Reviewed by: Elisabeth Stevenson
Author: Richard Dale
Publisher: The History Press
Who Killed Sir Walter Ralegh? is an engaging and fascinating analysis of the Elizabethan court in general, and the intrigue surrounding the imprisonment and eventual execution of Sir Walter Ralegh in 1618. The book combines pace, precision and thoughtfulness.
The author, barrister and Southampton University academic Richard Dale, sets up Sir Walter Ralegh and Robert Cecil as men ruthlessly searching for power and influence at the court of Queen Elizabeth I. Ralegh is the great courtier - an adventurous risk-taker, full of charm and wit - Cecil is the man in the background whose control of patronage and knowledge of all those at court makes him a very different force to be reckoned with.
For both men, the key to their success lay in their relationship with Elizabeth I. Ralegh’s rise to favour at court, his changing financial fortunes, and his dazzling adventures in the new world are described with a liveliness and precision which brings him fully to life.
However, Ralegh is not only a 16th-century ‘Flashman’; his great gambles were made because the stakes were very high, and his opponents fearsome. Ralegh sought admiration, and the detailed account of Ralegh’s trial shows him as a man of some integrity and conscience.
Cecil is the less appealing but by no means less interesting of the two men. His rise to power under the last decade of Elizabeth I’s reign was swift, following in the footsteps of his father, William Cecil, Lord Burghley. By the time of Ralegh’s trial in 1603 he was principal secretary to King James I, with influence over foreign policy as well as domestic affairs.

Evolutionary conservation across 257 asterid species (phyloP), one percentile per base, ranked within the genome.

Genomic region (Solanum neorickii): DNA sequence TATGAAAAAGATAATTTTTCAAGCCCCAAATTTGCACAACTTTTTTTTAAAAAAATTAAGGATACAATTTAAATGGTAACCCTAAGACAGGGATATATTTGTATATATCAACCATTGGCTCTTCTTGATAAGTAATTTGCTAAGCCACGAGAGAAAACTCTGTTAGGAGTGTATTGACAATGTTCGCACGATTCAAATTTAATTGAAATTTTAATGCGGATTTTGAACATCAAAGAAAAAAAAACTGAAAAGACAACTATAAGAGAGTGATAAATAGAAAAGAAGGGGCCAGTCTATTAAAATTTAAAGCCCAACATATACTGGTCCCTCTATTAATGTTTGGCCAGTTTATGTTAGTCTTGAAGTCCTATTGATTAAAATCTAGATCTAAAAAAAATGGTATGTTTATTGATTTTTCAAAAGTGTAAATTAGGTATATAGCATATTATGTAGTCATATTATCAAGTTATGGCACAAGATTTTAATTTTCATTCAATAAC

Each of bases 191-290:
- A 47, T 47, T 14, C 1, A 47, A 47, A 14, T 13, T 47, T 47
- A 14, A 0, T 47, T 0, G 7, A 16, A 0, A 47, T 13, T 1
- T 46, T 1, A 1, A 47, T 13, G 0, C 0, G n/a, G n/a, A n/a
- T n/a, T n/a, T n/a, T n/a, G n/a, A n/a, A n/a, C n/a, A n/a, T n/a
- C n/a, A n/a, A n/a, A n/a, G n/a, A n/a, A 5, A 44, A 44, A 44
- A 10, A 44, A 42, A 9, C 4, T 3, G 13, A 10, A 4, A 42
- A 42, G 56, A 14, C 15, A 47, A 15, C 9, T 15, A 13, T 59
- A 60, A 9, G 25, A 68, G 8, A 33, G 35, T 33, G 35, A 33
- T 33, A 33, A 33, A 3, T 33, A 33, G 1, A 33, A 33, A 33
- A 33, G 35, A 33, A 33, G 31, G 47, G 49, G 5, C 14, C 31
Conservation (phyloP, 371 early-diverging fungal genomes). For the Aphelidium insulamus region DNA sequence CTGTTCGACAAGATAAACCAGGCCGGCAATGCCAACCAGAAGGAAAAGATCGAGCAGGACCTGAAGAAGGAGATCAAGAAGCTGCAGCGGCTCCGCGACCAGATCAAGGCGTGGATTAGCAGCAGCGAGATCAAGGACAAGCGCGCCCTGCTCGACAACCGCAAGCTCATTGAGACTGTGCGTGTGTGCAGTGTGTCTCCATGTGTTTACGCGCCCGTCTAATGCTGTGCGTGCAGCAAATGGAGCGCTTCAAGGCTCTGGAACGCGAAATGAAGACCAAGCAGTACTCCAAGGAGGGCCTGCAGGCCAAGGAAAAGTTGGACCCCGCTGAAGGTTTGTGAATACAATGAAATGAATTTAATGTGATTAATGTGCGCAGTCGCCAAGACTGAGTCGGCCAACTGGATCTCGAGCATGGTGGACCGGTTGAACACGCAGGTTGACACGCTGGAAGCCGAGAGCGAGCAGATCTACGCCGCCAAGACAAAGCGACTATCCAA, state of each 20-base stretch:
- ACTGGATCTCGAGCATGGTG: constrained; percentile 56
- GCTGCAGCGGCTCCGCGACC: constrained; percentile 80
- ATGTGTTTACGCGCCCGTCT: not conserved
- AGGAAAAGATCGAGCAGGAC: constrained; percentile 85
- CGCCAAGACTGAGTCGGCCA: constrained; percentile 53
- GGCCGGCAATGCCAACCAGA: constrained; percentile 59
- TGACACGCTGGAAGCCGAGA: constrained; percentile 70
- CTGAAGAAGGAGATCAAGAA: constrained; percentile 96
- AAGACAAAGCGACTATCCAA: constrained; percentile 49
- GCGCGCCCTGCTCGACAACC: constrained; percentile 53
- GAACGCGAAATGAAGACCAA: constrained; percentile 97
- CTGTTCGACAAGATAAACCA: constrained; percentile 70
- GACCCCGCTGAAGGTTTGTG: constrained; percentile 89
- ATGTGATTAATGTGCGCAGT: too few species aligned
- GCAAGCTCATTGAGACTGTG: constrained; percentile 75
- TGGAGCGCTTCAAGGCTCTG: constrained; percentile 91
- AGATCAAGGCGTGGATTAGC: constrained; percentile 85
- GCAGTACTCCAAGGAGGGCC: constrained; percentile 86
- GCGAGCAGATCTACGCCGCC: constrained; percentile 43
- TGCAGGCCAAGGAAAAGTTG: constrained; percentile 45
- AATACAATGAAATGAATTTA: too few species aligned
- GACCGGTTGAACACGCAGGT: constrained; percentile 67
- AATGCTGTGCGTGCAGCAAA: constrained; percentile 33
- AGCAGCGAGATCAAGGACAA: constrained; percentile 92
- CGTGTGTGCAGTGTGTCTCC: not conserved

Dale describes Cecil’s education, and the advice given to him by his father on how to deal with both those superior and inferior to him. Burghley advised his son ‘not to affect popularity too much; seek not to be Essex and shun to be Ralegh’.
Cecil’s solid financial wealth, his education and his father’s patronage put him on firm ground as a privy councillor, although his physical deformity excluded him from some of the traditional aspects of court life such as dancing. Dale notes that Cecil’s cousin described him as having a ‘personal spur to himself’ to overcome his physical limitations, and to ‘watch and observe the weakness of others that they may have somewhat to repay’.
Although Cecil and Ralegh are the two main ‘players’ in the book, there are clear and thoughtful explanations of the motivations and actions of those around them. This is not only a thoughtful and precisely written work, but also an adventure story that sweeps the reader into another world.
Elisabeth Stevenson is a history teacher and assistant deputy head at Greycoats School, Westminster, London